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Microsoft Security Essentials

Now that the basics are out of the way, I am sure that you would like to know if this thing is worth installing on your system.  I can tell you that I am by no means a professional security firm and in no way, shape, or form, a security expert.  I can tell you that I am objective, industrious, and curious.  With that said, I have been searching the web for the last 10 days reading articles from professional security firms and persons about Microsoft Security Essentials.  I have easily read more than 100 articles over these 10 days and I am tired of looking at my monitor.

How does this thing stack up to the competition?

Virus Bulletin (virusbtn.com) does a ton of comparative tests for AV products and offers much the same testing procedures from other testing facilities.  One of the things that I found is that many of these tests incorporate testing for the “WildList” and all AV products are expected to detect 100% of threats described on the list and report 0 (zero) false positives.  The WildList  (http://www.wildlist.org/WildList/) is described as follows:

This is a cooperative listing of viruses reported as being in the wild by virus information professionals. The basis for these reports are virus incidents where a sample was received, and positively identified by the participant.  Rumors and unverified reports have been excluded.

Some programs included in this list may fall outside the traditional definition of a computer virus. However, such programs are spreading throughout diverse user populations, are a threat to users and are therefore included in this list.

This report is cumulative. That is, this is not just a report of which viruses were seen last month. Monthly data is received from most participants, but the new data is added to the old. Participants are expected to let us know when to remove their name from a virus.

The list should not be considered a list of “the most common viruses”, however, since no specific provision is made for a commonness factor.

This data indicates only “which” viruses are In-the-Wild, but viruses reported by many (or most) participants are obviously widespread.

The WildList is currently being used as the basis for in-the-wild virus testing and certification of anti-virus products by the ICSA, Virus Bulletin and Secure Computing. Additionally, a virus collection based upon The WildList is being used in an effort to standardize the naming of common viruses.

Microsoft Security Essentials made the grade as you would expect, but don’t be tricked into thinking that all AV programs pass this test.  A few companies failed this test and most notably was CA with their business AV solution missing twice for threats on the WildList.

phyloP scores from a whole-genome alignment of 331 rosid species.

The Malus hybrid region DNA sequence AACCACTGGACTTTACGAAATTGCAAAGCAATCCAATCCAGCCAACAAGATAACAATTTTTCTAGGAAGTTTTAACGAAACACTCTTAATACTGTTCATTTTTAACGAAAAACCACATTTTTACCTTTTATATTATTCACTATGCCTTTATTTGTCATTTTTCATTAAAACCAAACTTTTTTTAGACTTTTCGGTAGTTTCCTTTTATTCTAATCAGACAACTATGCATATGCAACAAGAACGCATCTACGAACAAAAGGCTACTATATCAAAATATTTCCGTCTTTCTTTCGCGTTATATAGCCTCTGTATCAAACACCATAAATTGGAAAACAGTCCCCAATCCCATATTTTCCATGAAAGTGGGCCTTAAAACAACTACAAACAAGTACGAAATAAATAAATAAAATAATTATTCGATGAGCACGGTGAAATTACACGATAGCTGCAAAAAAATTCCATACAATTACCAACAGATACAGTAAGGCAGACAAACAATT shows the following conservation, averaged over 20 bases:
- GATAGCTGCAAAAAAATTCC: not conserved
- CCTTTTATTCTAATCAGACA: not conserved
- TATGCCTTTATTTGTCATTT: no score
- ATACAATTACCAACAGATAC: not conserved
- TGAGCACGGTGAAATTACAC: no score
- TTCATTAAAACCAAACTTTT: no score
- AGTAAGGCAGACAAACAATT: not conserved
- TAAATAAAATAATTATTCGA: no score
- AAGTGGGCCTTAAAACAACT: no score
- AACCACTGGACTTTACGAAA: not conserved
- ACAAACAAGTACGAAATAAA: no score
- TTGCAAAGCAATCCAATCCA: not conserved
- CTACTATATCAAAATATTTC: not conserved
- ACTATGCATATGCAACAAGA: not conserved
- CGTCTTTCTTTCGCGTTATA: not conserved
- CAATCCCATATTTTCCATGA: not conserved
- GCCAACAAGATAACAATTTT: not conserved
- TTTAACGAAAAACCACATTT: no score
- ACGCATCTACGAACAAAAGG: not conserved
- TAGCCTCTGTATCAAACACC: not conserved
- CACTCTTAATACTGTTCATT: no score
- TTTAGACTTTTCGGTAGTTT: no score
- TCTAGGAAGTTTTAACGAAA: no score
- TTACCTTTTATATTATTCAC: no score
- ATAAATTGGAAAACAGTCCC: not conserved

In an article published by Zdnet (tests for the article were conducted by AV-Test.org), Microsoft Security Essentials is cited for a 98% detection rate for 545,034 malware samples (viruses, bots, trojans, backdoors, worms, etc). MSE also scored a 90.95% detection rate for more than 14 thousand adware and spyware samples, and detected/removed all 25 rootkit samples.  There are no shortage of articles on the web that describe this exact test including ones published by various security blogs and sites such as CNET, the TechReport, Computerworld, and the Register.

MSSE also received the “Advanced+” rating from AV-Comparatives.org (http://www.av-comparatives.org/comparativesreviews/main-tests) in its detection/benchmark testing of various AV solutions, beating out competition from the likes of Symantec, BitDefender, AVG, McAfee, and more.  Included in the test were:

  • avast! Professional Edition 4.8.1348
  • AVG Anti-Virus 8.5.406
  • AVIRA AntiVir Premium
  • BitDefender Anti-Virus
  • eScan Anti-Virus 10.0.997.491
  • ESET NOD32 Antivirus 4.0.437.0
  • F-Secure Anti-Virus 10.00.246
  • G DATA AntiVirus
  • Kaspersky Anti-Virus
  • Kingsoft AntiVirus 2009.08.05.16
  • McAfee VirusScan Plus 13.11.102
  • Microsoft Security Essentials 1.0
  • Norman Antivirus & Anti-Spyware 7.10.02
  • Sophos Anti-Virus 7.6.10
  • Symantec Norton Anti-Virus
  • Trustport Antivirus 2009

In my personal experience with MSSE, I have noticed a much more responsive system than was the case with running AVG Free.  Also, I have noticed that MSSE has detected and removed viruses that Symantec AV Corporate was unable to find / remove and has since replaced Symantec on my work PC.

This all boils down to an Antivirus software package that does a good job at what it’s supposed to do and comes in at the perfect price.  However, I don’t want any of you to be confused into thinking that because you download this AV product or pay for that one that you are immune to threats on the internet.  These are simply security LAYERS that can help REDUCE the risk of you contracting an internet STD.  For the price… you can’t beat it.  Bottom line… would I buy it? I don’t need to, it’s free and already running on my systems.

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About Joe D

I have always had a passion for everything computing. In early 2000, I decided to take my passion to the web. Thus, C.O.D. was born. Through the years we have made many great friends at C.O.D. and hope to continue our journey for years to come.

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